Online Attacks Common for Business, FBI Says
WASHINGTON — Nearly nine out of 10 U.S. businesses suffered from a computer virus, spyware or other online attack in 2004 or 2005 despite widespread use of security software, according to an FBI survey released on Thursday.
Those attacks inflicted average damages of $24,000 on businesses and other institutions even as antivirus software security tools have become standard, the survey found.
Though 98 percent of respondents said they used antivirus software, nearly 84 percent said they had suffered a virus attack in the 12-month period covered by the survey.
Three-quarters said they employed anti-spyware tools, but 80 percent said they had dealt with a spyware attack.
Other types of security problems, such as network sabotage or unauthorized pornography, were less common and less costly.
Some 44 percent of attacks came from within the organization, the survey found. Of those coming from outside, nearly a quarter could be traced to China.
The high number of China-based attacks is “an unusually troubling statistic, especially when considering the potential impact of industrial espionage and state sponsored cyber warfare efforts,” the report said.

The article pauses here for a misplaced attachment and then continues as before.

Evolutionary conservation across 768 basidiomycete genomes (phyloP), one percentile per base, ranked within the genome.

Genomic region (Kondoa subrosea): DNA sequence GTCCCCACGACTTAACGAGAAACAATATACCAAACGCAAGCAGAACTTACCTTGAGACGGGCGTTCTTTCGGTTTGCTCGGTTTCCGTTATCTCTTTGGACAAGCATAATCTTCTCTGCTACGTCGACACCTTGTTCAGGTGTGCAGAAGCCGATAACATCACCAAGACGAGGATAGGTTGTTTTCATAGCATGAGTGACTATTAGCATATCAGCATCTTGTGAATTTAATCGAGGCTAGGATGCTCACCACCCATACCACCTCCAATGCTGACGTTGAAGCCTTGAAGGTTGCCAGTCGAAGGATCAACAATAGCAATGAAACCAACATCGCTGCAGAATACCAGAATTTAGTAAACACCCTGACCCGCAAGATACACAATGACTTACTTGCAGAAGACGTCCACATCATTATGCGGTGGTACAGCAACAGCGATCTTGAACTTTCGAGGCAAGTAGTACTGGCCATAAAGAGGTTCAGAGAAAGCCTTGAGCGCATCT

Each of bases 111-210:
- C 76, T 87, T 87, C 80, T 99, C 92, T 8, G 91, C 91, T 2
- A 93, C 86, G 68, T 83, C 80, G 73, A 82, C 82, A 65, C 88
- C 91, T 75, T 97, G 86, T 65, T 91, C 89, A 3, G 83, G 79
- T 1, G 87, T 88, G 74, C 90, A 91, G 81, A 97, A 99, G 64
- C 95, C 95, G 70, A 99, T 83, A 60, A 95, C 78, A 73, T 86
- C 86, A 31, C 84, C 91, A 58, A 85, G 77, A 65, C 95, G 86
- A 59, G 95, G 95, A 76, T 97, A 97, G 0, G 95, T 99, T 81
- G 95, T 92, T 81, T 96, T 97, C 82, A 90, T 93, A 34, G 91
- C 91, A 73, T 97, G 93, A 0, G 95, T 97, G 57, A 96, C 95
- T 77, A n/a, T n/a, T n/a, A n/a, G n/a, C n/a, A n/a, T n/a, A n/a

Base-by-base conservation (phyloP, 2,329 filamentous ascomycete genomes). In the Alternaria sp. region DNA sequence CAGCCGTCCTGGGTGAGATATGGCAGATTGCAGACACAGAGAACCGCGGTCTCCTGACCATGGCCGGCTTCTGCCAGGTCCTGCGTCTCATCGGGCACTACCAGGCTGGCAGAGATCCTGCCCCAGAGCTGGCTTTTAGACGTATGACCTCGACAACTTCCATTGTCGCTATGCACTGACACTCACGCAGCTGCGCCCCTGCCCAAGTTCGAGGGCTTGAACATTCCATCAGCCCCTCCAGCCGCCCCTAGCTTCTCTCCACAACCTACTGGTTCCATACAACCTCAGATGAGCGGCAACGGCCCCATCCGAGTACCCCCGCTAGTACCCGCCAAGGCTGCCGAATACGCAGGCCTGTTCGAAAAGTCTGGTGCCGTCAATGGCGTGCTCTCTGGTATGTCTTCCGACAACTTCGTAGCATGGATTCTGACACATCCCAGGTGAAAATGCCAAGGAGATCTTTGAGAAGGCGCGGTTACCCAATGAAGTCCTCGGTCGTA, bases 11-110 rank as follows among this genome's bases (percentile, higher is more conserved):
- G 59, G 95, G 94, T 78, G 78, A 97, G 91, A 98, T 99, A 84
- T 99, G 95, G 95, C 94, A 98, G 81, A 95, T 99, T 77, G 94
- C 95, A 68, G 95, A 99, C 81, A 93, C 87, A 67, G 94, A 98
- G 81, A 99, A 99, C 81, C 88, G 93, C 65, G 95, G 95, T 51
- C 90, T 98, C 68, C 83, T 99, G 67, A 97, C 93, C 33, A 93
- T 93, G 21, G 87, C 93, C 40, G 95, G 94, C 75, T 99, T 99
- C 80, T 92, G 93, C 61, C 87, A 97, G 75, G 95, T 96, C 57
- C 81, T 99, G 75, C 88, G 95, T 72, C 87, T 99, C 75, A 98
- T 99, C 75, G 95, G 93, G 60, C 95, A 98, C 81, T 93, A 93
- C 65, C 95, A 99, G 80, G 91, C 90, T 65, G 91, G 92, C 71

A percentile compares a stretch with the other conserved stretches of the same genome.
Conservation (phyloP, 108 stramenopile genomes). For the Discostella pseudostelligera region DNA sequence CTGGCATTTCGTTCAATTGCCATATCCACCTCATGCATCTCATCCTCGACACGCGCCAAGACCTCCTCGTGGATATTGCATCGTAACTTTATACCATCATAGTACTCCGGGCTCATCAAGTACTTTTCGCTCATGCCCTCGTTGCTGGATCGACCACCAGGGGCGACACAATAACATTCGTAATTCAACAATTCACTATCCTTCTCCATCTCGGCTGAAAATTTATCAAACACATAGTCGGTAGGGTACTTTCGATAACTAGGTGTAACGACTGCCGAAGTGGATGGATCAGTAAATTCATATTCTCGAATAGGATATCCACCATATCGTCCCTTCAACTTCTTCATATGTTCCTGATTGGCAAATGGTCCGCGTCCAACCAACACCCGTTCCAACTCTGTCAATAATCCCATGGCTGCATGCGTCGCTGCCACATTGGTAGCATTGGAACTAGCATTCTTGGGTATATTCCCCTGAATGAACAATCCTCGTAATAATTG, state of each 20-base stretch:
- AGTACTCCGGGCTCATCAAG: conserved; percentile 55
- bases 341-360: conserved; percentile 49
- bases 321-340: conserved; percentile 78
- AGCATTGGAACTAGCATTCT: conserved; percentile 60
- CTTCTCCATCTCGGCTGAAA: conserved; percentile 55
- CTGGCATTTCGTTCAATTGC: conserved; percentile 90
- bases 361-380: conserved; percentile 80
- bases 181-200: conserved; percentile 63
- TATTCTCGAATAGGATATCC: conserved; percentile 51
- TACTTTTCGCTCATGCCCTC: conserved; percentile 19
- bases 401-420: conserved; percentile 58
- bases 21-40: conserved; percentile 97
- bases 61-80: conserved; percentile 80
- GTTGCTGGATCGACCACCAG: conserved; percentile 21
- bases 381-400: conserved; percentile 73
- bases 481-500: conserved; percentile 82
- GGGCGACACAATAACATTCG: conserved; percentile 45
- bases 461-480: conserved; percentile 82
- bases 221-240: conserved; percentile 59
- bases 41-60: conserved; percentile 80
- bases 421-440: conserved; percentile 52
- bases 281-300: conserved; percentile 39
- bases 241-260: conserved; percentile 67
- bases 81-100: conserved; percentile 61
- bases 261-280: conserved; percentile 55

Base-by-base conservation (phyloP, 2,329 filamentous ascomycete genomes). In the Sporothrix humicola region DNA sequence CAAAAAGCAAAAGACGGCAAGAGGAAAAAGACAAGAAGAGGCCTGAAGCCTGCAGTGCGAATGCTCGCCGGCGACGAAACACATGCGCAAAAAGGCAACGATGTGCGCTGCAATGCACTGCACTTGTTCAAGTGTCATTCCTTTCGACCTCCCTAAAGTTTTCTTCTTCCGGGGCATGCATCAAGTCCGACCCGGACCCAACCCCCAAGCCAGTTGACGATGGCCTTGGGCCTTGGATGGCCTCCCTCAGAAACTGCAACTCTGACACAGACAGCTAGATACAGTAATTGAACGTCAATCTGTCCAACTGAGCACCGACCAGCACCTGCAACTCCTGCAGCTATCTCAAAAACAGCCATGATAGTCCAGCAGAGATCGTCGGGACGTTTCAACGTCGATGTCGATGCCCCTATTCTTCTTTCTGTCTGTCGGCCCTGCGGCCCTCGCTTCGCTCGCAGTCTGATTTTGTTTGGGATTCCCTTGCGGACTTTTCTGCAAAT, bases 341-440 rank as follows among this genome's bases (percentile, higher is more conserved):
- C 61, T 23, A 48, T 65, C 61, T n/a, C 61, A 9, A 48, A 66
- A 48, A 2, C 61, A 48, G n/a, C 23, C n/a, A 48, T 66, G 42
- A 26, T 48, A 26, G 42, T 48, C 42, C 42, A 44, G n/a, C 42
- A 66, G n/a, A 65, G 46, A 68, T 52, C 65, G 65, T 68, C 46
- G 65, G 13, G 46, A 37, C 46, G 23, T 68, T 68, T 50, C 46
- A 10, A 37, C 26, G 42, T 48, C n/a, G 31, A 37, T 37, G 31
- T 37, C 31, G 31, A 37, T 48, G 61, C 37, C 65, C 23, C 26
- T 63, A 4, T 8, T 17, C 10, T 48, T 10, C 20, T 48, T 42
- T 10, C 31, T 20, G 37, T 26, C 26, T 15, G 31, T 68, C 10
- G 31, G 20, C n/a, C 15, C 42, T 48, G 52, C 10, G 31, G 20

But the report’s authors cautioned that online attackers often route traffic through several computers to cloak their identities. An attacker in Romania, for example, might direct malicious code through a poorly defended computer in China before sending it on to a U.S.-based business.
The survey likely did not catch the full scope of online attacks, said one expert who helped put the report together.
“It is likely that many of the organizations reporting an intrusion did not realize the duration, extent or severity of the intrusion, or detected only a portion of multiple separate intrusions during the reporting period,” said Paul Williams, CEO of Grey Hat Research.
The survey drew on responses from 2,066 businesses and other insinuations in four states — New York, Texas, Iowa and Nebraska.